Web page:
east 80 chains, north 20. chains west 80 chains,
south 20 chains to point of commencement.
June 2. 1905. WESLEY C. GIBSON. ■
DRIARD HOTEL
%-    NICOLA LAKE   Mi
aaawKf^a'
ga, ■'. *» , ,.'Sv BV j Ja\-
Ob. "*V    ', i ■-;'-'■ -,,- 'J I
"       ■
MS-:''
i
'lh  -3«JtfW'i/^iS! ""iT=3si<fl»W»rf   ->*/~W&jft   ./    .
BEST IN THE WORtDS
The Electric Process
%M  Subscribe' for the ]' ^" | J|.
£pti4 I^P:^^^.%^®thoroughly renovated;! arid refitted.
tCl^^^^^^^^J^^st Class.; § ' .: MQJJLv i *
"^^^^^^^^p^^'ed to plelse the pubfe- *§?
f§| Table supplied with best the market^nbrds...,
f|& Eiiae W^4J!j[qiii5#s and Cigarsr
IS    Wb&Sb
Head^uMt^f^foT-feirrceton, Spence's Bridge and Kamloops
ItlllKw- Sti||tlknes. ..,£■; ,;"', ' .
THE    SIMILK  AMEEN    STAR
SMILES.
Ah angler tells how, when in quest of
fish, he asked a small, barelegged boy if
there were any fish in a certain river.
'"There is, yer honor," "What sort of
fish ?" "There do be trouts and eels, yer
hanner." "Any thermometers?" "Thein
does be there, too, yer hanner ; but they
comes up lather in the season."
"They are in great luck up at Tolliver's
house.    They have got the dearest lit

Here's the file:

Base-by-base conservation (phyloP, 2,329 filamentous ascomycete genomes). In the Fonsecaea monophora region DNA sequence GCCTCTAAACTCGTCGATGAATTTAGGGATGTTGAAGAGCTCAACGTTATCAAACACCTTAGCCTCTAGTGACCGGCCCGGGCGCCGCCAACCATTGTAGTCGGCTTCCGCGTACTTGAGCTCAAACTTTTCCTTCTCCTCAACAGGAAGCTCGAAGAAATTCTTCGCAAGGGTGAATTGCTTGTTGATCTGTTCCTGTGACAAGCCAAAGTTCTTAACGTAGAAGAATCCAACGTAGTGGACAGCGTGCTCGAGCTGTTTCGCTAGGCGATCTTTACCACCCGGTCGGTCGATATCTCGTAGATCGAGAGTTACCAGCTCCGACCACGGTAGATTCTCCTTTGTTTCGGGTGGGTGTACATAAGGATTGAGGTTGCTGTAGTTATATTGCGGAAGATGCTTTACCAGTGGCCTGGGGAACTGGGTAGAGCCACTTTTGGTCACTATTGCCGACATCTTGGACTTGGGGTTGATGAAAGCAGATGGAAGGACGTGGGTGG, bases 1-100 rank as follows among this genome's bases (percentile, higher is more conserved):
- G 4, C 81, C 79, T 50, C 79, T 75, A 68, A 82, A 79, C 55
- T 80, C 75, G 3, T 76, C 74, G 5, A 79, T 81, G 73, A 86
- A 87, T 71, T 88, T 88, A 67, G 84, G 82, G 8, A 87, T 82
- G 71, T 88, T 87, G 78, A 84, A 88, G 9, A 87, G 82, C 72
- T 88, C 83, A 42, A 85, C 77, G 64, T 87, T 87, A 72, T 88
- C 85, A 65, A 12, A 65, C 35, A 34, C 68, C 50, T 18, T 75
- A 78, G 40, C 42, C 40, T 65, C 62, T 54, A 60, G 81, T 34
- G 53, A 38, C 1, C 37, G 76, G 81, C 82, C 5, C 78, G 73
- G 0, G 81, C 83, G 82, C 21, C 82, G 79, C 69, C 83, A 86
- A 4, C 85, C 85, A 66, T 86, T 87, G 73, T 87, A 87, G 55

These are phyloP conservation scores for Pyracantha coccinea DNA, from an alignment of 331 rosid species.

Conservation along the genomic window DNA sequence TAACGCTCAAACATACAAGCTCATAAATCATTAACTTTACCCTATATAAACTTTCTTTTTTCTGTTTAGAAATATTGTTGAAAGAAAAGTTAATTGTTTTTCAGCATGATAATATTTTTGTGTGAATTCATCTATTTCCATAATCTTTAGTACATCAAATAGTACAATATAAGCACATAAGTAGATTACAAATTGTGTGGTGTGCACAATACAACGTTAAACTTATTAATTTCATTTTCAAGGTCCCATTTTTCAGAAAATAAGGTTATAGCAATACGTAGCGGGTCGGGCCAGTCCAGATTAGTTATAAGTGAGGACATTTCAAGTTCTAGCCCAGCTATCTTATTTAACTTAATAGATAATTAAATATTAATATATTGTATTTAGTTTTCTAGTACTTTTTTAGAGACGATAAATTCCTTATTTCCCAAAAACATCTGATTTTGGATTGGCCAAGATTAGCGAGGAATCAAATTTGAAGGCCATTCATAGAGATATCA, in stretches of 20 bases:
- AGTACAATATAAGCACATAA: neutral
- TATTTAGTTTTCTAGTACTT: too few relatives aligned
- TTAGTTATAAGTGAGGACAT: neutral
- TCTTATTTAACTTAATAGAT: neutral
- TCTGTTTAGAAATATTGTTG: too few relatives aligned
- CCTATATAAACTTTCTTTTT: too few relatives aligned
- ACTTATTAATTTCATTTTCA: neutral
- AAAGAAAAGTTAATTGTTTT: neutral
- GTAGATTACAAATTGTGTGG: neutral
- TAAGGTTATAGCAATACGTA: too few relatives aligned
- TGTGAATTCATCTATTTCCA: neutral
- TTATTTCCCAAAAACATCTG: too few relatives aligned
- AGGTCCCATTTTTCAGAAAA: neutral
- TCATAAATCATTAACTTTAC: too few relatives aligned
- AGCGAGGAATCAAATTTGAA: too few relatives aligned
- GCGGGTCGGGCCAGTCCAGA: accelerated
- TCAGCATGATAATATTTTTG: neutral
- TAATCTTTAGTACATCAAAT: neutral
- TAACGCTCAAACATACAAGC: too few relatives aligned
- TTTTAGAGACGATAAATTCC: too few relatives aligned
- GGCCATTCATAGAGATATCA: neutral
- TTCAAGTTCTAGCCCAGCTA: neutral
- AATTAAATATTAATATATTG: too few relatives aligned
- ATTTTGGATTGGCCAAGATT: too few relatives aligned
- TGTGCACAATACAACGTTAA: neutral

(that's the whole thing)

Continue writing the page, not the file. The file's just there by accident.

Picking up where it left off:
tie "     "No !"      "Dearest,   cunning-
est " "Well, well!" "Cutest little " "Good for Tolhver!" "Sweetest little electric runabout you ever laid
eyes on!"    "Oh!"
Maud—Were you not embarrassed when
young Dr. Jones asked, for your hand ?
Ethel—Dear me, yes. I hardly knew
whether  he   wanted   to  take  me or my
Synopsis  of Regulations   Governing1
the Disposal of Dominion Lands
within the Railway Belt in
the Province of British Columbia.
MatMaaBBszaauaaim
?C0RMI(
pulse.
Bookseller—Here's a book of fairy tales
that might interest you. Fair Customer
—No; I'm tired of fairy tales. I've been
married for seven years.
"Why don't you go to work ?" said a
charitable woman to a tramp, before
whom she had placed a nicely cooked
meal. "I would," replied the vagrant,"if
I had the tools." "What sort of tools do
you want?" asked the hostess. "A knife
and fork," said the tramp.
"What's your friend the toad doing
now?" asked the turtle. "He's in the
hop business," answered the funny frog.
Bjorkyns—Bad cold you have, Bjenk-
yns. How did you contract it ? Bjenk